For the switch box, you have a 14/2 coming in with power and a 14/2 that leaves with constant power to go on to the next outlet or light in the circuit. One switch provides switched power to the black wire on the 14/3, and the other switch gives switched power to the red.

In the fan box, the red wire is connected to the black in the 14/2 which travels to the other light in the room. The black wire is what supplies switched power to the fan and that’s why it is not hooked up.

So, the fan will connect to the black wire for power, the white wire for neutral, and the grounds will also need to be connected.

If you need more clarification, let me know and I can edit this with more detail later.

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  • OK, so in the fan box the 2 neutrals should be connected, the red & black should be connected and the single black is connected to the fan/light power wires. Should the fan neutral wire get added to the nut with the other neutrals? – firedrake2001 Jan 20 at 22:40
  • Yes, the neutrals are all shared and so are grounds. The hot wires are switched, so those need to go to specific places. – JPhi1618 Jan 21 at 0:19
  • Thank you. It worked. – firedrake2001 Jan 21 at 1:13
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What complicates things is that there is a Code requirement (called out in NEC, repeated in building codes) that a switch in an obvious location must turn on a light in the room. They notch out an exception for switched receptacles; these also count.

If the fan's light is the only light in the room, it must switch with the switch.

Light and fan are inop unless the switch is on (original setup)

... And switch has a neutral, with full smart-switch support. In this case, we define the cable colors as follows:

Black = always-hot
Red = switched-hot from the switch
White = actual neutral everywhere

The switch connects to red and black (if it cares, black is always-hot).

Both fan "hots" go to the red wire from the switch.

All other blacks together. All whites together including the fan.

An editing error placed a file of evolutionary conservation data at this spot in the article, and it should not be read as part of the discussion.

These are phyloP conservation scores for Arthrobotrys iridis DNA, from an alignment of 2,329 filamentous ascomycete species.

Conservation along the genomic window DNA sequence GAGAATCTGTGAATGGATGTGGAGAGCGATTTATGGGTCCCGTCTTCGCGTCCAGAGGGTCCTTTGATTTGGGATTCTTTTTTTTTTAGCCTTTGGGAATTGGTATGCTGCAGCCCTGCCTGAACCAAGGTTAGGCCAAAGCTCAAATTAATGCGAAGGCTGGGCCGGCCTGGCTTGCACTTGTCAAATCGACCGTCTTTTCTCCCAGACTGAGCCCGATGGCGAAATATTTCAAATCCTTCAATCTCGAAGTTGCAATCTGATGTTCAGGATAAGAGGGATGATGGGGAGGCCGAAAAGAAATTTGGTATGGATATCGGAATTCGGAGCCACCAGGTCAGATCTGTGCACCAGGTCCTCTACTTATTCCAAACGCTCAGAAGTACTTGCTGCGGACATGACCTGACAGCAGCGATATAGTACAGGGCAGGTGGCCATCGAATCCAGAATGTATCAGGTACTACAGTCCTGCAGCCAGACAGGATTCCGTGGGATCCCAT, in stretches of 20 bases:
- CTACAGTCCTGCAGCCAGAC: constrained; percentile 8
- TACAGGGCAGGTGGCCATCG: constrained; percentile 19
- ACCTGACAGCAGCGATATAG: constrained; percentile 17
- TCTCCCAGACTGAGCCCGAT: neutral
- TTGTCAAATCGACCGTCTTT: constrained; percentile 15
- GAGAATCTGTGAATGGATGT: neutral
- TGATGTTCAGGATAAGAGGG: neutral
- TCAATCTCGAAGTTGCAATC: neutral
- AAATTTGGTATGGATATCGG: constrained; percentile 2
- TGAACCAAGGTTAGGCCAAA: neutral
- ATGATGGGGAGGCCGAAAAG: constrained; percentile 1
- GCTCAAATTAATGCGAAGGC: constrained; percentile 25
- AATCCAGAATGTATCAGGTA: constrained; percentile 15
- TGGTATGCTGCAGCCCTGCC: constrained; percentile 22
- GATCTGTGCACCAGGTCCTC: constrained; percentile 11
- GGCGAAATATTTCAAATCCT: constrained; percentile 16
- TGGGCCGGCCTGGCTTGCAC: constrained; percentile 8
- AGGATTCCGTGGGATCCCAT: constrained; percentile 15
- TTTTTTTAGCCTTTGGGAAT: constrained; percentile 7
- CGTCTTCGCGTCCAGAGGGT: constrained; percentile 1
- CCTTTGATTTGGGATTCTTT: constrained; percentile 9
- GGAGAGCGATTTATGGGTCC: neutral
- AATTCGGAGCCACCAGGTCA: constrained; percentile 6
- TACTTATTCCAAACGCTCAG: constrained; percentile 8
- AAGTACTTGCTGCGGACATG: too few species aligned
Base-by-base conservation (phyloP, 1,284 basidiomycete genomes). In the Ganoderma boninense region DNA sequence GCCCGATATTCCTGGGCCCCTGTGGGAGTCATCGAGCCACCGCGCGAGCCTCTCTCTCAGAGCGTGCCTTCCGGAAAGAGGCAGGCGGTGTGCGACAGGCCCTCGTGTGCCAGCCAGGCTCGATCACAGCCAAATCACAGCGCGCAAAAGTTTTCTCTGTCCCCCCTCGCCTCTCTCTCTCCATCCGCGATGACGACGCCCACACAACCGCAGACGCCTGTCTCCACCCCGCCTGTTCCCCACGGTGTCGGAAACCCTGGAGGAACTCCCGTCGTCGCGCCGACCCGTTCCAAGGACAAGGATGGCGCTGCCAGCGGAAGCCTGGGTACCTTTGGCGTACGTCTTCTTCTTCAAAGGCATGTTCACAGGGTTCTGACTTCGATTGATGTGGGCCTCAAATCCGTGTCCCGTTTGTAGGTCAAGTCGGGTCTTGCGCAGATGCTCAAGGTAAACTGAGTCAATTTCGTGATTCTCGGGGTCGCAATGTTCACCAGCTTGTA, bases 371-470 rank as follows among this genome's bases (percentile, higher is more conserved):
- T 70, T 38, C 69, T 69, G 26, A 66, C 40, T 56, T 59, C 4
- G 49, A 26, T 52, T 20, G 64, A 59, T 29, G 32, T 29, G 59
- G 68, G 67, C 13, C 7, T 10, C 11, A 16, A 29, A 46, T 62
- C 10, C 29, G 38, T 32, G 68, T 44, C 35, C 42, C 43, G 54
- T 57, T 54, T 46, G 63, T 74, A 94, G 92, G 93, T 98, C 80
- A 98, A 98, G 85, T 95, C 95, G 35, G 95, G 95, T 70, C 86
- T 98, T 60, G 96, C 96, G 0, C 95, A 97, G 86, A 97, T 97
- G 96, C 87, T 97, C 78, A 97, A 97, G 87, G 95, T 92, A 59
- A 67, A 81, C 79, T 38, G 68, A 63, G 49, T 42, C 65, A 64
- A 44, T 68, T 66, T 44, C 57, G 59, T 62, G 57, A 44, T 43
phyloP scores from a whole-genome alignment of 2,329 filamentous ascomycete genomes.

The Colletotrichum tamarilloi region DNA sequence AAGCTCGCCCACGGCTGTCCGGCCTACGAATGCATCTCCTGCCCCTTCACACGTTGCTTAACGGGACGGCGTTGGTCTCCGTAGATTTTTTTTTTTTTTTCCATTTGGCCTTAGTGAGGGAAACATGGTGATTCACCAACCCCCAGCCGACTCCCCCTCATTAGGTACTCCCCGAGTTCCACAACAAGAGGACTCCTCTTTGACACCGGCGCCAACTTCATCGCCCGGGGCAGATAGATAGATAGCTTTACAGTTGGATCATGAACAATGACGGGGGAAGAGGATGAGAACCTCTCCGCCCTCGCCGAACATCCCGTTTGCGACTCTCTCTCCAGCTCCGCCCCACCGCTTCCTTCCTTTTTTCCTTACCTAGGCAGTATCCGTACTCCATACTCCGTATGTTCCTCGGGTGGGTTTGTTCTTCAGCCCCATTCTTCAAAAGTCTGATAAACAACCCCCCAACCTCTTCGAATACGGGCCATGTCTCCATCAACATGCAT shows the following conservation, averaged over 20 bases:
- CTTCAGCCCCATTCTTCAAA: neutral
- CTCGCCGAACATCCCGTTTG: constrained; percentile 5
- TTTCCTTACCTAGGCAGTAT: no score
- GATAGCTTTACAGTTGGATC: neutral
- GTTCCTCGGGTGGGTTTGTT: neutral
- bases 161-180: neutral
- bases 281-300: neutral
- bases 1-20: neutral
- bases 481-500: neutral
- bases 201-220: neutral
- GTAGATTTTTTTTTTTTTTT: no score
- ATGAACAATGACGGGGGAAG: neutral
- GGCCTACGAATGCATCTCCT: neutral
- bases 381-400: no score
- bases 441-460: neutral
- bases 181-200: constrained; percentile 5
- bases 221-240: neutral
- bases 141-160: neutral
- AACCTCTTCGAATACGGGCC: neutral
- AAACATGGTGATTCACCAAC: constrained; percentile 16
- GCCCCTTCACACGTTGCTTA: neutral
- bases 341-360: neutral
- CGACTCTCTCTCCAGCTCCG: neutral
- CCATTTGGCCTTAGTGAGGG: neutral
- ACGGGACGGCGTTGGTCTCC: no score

Light off the light switch, fan off pull chain

... And switch has a neutral, with full smart-switch support. Again, cable colors are:

Black = always-hot
Red = switched-hot from the switch
White = actual neutral everywhere

The switch connects to red and black (if it cares, black is always-hot).

All whites together including the fan.

The FAN "hot" goes with all the other black wires.

The LIGHT "hot" goes to the red wire from the switch. Tuck the light pull-chain away; it shouldn't be used as it will break the switch, which will be confusing for people trying to get a light turned on.

Separate switch control of fan and light; NO smart switch.

In this case we re-task the "white" wire on the switch branch to be an always-hot. Choice of white wire is mandatory, and it must be marked/tagged with tape on both ends. We also re-task the "black" switch branch to be "lamp" switched-hot (I like blue for this).

Black (and remarked white) = always-hot
Red = switched-hot (for fan) from the switch
Blue = switched-hot (for light) from the switch

Now we fit a double switch. Black (actually remarked-white) go to common. Red goes to switch #2. Blue goes to Switch #1.

Back at the fan, the /2 cable's black wire goes to the /3 cable's "black" (remarked white) wire.

All whites that aren't remarked go together.

The two fan "hot" wires are split. The red wire goes to fan hot. The blue wire goes to lamp hot.

Again, tuck up the lamp pull cord, as you won't want to pull it. That would disable the switch.

Leave the fan pull-chain; you'll need it to select speed.